Ramaphosa reprimands Mboweni over Zambia central bank governor comment
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Johannesburg – President Cyril Ramaphosa has reprimanded Finance Minister Tito Mboweni for a tweet he posted on Saturday which criticised Zambian President Edgar Lungu's sudden firing of the country's central bank governor.
The presidency stated on Monday morning that Ramaphosa was not pleased with Mboweni's comments and that they do not reflect views of the government and the country's citizens.
Mboweni sent out the controversial tweet on Saturday in which he stated his intentions to mobilise support for Denny Kalyalya, whom he described as a good man. Kalyaya's removal was announced on Saturday by the Zambian government.
“That governor was a good fella. Why do we do these things as Africans. The president of Zambia must give us the reasons why he dismissed the governor or else hell is on his way. I will mobilise!!" Mobweni wrote to his thousands of twitter followers.
Mboweni, who is also a former governor of the SA Reserve Bank, tweeted on Sunday that his comments might have landed him in trouble, but he maintained his stance on the need for independent central banks.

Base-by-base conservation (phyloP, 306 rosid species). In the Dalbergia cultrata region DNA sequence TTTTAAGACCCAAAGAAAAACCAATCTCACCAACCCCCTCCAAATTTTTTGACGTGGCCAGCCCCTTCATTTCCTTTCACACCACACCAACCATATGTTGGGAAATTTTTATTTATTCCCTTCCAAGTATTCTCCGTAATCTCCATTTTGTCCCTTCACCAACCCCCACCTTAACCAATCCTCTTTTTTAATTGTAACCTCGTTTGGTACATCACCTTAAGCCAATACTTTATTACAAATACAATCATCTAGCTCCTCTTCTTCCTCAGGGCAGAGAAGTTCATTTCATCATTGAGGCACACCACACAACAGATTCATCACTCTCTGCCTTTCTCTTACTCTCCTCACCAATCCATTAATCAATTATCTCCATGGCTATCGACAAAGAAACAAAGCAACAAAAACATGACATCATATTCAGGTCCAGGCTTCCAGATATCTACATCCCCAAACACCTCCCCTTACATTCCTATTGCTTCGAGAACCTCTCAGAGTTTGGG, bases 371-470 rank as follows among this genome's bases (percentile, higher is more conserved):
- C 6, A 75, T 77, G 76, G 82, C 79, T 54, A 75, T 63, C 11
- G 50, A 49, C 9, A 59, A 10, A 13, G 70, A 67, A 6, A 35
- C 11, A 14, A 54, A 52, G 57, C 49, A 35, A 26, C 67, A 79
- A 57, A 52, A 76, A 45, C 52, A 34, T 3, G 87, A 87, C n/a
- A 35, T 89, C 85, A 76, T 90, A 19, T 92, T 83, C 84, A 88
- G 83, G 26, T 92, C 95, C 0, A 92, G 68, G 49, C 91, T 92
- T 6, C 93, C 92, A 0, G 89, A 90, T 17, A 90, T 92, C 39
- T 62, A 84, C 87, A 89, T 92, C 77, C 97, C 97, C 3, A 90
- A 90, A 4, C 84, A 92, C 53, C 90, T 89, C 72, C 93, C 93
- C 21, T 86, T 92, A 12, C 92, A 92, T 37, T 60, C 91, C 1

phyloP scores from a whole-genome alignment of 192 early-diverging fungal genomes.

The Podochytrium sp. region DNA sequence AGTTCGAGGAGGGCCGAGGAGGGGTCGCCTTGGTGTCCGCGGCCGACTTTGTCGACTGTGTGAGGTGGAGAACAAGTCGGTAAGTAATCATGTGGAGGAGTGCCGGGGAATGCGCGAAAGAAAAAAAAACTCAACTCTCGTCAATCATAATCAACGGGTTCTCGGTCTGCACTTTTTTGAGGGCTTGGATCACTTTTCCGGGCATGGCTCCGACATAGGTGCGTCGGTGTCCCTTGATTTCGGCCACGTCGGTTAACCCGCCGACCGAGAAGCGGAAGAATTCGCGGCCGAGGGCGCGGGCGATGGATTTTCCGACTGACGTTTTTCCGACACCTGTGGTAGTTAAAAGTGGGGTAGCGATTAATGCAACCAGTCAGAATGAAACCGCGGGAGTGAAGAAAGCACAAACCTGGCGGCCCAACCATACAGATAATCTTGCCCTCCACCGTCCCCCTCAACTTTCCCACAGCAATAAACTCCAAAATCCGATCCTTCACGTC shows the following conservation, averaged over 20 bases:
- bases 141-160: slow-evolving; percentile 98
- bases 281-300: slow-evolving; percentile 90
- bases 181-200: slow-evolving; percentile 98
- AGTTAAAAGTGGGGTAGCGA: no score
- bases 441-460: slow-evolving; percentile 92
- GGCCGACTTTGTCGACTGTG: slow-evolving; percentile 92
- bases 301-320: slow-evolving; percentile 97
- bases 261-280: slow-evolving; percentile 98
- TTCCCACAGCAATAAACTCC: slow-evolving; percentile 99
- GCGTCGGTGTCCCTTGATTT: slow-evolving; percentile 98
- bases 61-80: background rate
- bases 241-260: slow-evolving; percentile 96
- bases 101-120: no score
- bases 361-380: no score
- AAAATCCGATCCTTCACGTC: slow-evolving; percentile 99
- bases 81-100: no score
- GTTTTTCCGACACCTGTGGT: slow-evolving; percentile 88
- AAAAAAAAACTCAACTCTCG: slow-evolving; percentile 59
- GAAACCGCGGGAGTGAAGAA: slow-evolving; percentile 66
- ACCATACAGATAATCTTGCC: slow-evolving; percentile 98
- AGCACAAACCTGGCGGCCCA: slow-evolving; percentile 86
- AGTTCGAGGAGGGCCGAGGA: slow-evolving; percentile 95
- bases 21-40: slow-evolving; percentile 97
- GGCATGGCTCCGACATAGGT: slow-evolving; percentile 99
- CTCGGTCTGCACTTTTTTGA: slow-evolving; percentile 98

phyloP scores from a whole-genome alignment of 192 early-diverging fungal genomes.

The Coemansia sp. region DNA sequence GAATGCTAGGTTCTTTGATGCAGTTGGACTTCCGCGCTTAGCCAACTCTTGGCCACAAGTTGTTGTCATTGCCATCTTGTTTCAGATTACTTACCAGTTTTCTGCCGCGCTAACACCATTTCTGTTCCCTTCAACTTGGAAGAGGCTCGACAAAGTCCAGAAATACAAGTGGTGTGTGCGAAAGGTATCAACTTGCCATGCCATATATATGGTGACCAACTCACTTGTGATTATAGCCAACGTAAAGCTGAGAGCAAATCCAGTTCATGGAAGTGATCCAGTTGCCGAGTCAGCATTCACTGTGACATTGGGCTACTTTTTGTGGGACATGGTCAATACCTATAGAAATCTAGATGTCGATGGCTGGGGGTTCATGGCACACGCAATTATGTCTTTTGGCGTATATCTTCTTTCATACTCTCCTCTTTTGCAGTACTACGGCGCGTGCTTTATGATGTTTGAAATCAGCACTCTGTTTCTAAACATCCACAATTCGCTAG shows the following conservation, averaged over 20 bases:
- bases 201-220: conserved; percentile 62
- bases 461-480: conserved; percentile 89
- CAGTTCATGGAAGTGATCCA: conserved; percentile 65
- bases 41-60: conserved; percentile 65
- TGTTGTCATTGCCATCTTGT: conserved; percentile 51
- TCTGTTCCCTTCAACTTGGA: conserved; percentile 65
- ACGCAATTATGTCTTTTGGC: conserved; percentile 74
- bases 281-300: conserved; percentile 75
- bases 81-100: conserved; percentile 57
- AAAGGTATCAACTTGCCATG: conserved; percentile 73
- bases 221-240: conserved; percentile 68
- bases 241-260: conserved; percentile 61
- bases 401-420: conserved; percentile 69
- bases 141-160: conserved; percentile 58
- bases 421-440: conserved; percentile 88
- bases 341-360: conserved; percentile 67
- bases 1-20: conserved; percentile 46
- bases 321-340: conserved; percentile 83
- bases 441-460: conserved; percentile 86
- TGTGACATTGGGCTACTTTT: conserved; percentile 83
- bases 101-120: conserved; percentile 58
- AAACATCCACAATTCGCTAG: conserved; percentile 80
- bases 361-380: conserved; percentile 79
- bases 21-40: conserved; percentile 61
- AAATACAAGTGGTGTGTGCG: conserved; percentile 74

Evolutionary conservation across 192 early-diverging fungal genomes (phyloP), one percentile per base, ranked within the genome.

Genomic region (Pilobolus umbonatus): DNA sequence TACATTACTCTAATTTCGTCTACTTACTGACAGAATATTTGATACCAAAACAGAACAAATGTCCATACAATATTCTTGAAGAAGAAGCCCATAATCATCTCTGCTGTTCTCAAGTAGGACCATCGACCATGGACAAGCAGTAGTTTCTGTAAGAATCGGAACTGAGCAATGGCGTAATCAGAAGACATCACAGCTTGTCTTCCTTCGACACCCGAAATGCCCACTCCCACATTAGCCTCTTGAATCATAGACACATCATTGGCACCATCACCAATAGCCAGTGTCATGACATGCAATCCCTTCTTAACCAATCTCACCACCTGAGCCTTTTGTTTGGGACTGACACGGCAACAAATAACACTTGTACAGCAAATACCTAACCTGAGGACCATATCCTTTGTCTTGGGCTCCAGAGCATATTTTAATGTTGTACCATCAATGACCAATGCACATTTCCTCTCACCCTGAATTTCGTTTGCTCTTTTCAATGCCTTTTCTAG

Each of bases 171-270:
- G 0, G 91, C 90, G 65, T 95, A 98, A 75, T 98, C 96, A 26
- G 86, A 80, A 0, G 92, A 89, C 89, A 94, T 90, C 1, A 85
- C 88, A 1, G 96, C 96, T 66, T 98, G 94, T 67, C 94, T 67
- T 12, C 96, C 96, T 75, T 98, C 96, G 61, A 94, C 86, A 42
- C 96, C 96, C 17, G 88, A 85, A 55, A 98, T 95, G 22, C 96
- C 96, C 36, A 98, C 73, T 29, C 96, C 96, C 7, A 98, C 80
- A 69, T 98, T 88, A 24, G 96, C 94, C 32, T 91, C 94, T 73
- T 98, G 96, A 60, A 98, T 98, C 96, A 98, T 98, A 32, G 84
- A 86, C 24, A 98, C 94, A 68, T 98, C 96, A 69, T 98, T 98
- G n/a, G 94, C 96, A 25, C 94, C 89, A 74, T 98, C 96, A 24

Mboweni tweeted: “Looks like I am in trouble about my statement on the dismissal of the Bank of Zambia governor. I stand by my statement. Central bank independence is key. Not negotiable. Let all central bankers speak out!”
The presidency stressed that South Africa had a long and strong relationship with Zambia.
"President Ramaphosa wishes to assure the government and people of the Republic of Zambia that the unfortunate remarks do not reflect the views of the South African government and its people. The issue is being addressed to ensure that such an incident does not occur again.
"South Africa and Zambia enjoy strong historical relations dating back to the days of the struggle against apartheid. South Africa remains committed to maintaining the deep and solid bonds of friendship between the peoples of South Africa and Zambia," the presidency said.
Kalyalya has been replaced by Christopher Mphanza Mvunga, a former deputy finance minister.